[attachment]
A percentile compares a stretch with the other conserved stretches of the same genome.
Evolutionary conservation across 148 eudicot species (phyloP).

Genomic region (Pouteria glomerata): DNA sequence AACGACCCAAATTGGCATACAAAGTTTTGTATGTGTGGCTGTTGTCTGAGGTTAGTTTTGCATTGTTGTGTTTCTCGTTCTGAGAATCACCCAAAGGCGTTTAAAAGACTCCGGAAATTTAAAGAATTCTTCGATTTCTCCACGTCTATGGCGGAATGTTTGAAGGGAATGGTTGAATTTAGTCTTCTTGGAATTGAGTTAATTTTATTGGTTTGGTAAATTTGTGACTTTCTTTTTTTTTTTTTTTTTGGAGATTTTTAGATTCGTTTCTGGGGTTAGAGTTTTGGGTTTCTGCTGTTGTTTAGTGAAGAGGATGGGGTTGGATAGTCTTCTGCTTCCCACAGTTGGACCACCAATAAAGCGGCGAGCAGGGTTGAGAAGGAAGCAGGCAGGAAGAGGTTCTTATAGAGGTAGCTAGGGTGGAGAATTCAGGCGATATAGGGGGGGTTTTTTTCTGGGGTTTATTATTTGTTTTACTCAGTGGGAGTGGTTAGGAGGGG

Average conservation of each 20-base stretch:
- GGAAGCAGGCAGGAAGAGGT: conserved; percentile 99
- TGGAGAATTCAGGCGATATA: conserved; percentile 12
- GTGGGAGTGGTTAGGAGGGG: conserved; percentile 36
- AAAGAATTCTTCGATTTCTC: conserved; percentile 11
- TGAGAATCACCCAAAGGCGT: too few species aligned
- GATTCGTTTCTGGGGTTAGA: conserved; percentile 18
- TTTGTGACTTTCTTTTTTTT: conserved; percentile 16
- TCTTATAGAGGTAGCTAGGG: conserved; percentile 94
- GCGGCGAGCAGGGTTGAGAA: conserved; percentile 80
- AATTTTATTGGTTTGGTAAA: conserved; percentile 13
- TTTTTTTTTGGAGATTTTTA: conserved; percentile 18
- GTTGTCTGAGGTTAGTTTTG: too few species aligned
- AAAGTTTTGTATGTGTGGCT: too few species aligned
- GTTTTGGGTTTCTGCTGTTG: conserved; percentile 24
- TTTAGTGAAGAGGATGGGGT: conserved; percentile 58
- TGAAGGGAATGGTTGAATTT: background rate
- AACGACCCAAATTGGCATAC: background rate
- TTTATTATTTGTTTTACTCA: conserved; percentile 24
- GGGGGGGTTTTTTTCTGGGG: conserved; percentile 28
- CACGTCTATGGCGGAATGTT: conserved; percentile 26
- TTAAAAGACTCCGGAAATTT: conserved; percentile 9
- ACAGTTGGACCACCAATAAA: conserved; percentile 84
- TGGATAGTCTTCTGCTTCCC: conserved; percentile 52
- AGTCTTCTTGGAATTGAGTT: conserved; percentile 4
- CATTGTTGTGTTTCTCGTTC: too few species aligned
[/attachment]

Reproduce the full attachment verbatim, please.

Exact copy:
A percentile compares a stretch with the other conserved stretches of the same genome.
Evolutionary conservation across 148 eudicot species (phyloP).

Genomic region (Pouteria glomerata): DNA sequence AACGACCCAAATTGGCATACAAAGTTTTGTATGTGTGGCTGTTGTCTGAGGTTAGTTTTGCATTGTTGTGTTTCTCGTTCTGAGAATCACCCAAAGGCGTTTAAAAGACTCCGGAAATTTAAAGAATTCTTCGATTTCTCCACGTCTATGGCGGAATGTTTGAAGGGAATGGTTGAATTTAGTCTTCTTGGAATTGAGTTAATTTTATTGGTTTGGTAAATTTGTGACTTTCTTTTTTTTTTTTTTTTTGGAGATTTTTAGATTCGTTTCTGGGGTTAGAGTTTTGGGTTTCTGCTGTTGTTTAGTGAAGAGGATGGGGTTGGATAGTCTTCTGCTTCCCACAGTTGGACCACCAATAAAGCGGCGAGCAGGGTTGAGAAGGAAGCAGGCAGGAAGAGGTTCTTATAGAGGTAGCTAGGGTGGAGAATTCAGGCGATATAGGGGGGGTTTTTTTCTGGGGTTTATTATTTGTTTTACTCAGTGGGAGTGGTTAGGAGGGG

Average conservation of each 20-base stretch:
- GGAAGCAGGCAGGAAGAGGT: conserved; percentile 99
- TGGAGAATTCAGGCGATATA: conserved; percentile 12
- GTGGGAGTGGTTAGGAGGGG: conserved; percentile 36
- AAAGAATTCTTCGATTTCTC: conserved; percentile 11
- TGAGAATCACCCAAAGGCGT: too few species aligned
- GATTCGTTTCTGGGGTTAGA: conserved; percentile 18
- TTTGTGACTTTCTTTTTTTT: conserved; percentile 16
- TCTTATAGAGGTAGCTAGGG: conserved; percentile 94
- GCGGCGAGCAGGGTTGAGAA: conserved; percentile 80
- AATTTTATTGGTTTGGTAAA: conserved; percentile 13
- TTTTTTTTTGGAGATTTTTA: conserved; percentile 18
- GTTGTCTGAGGTTAGTTTTG: too few species aligned
- AAAGTTTTGTATGTGTGGCT: too few species aligned
- GTTTTGGGTTTCTGCTGTTG: conserved; percentile 24
- TTTAGTGAAGAGGATGGGGT: conserved; percentile 58
- TGAAGGGAATGGTTGAATTT: background rate
- AACGACCCAAATTGGCATAC: background rate
- TTTATTATTTGTTTTACTCA: conserved; percentile 24
- GGGGGGGTTTTTTTCTGGGG: conserved; percentile 28
- CACGTCTATGGCGGAATGTT: conserved; percentile 26
- TTAAAAGACTCCGGAAATTT: conserved; percentile 9
- ACAGTTGGACCACCAATAAA: conserved; percentile 84
- TGGATAGTCTTCTGCTTCCC: conserved; percentile 52
- AGTCTTCTTGGAATTGAGTT: conserved; percentile 4
- CATTGTTGTGTTTCTCGTTC: too few species aligned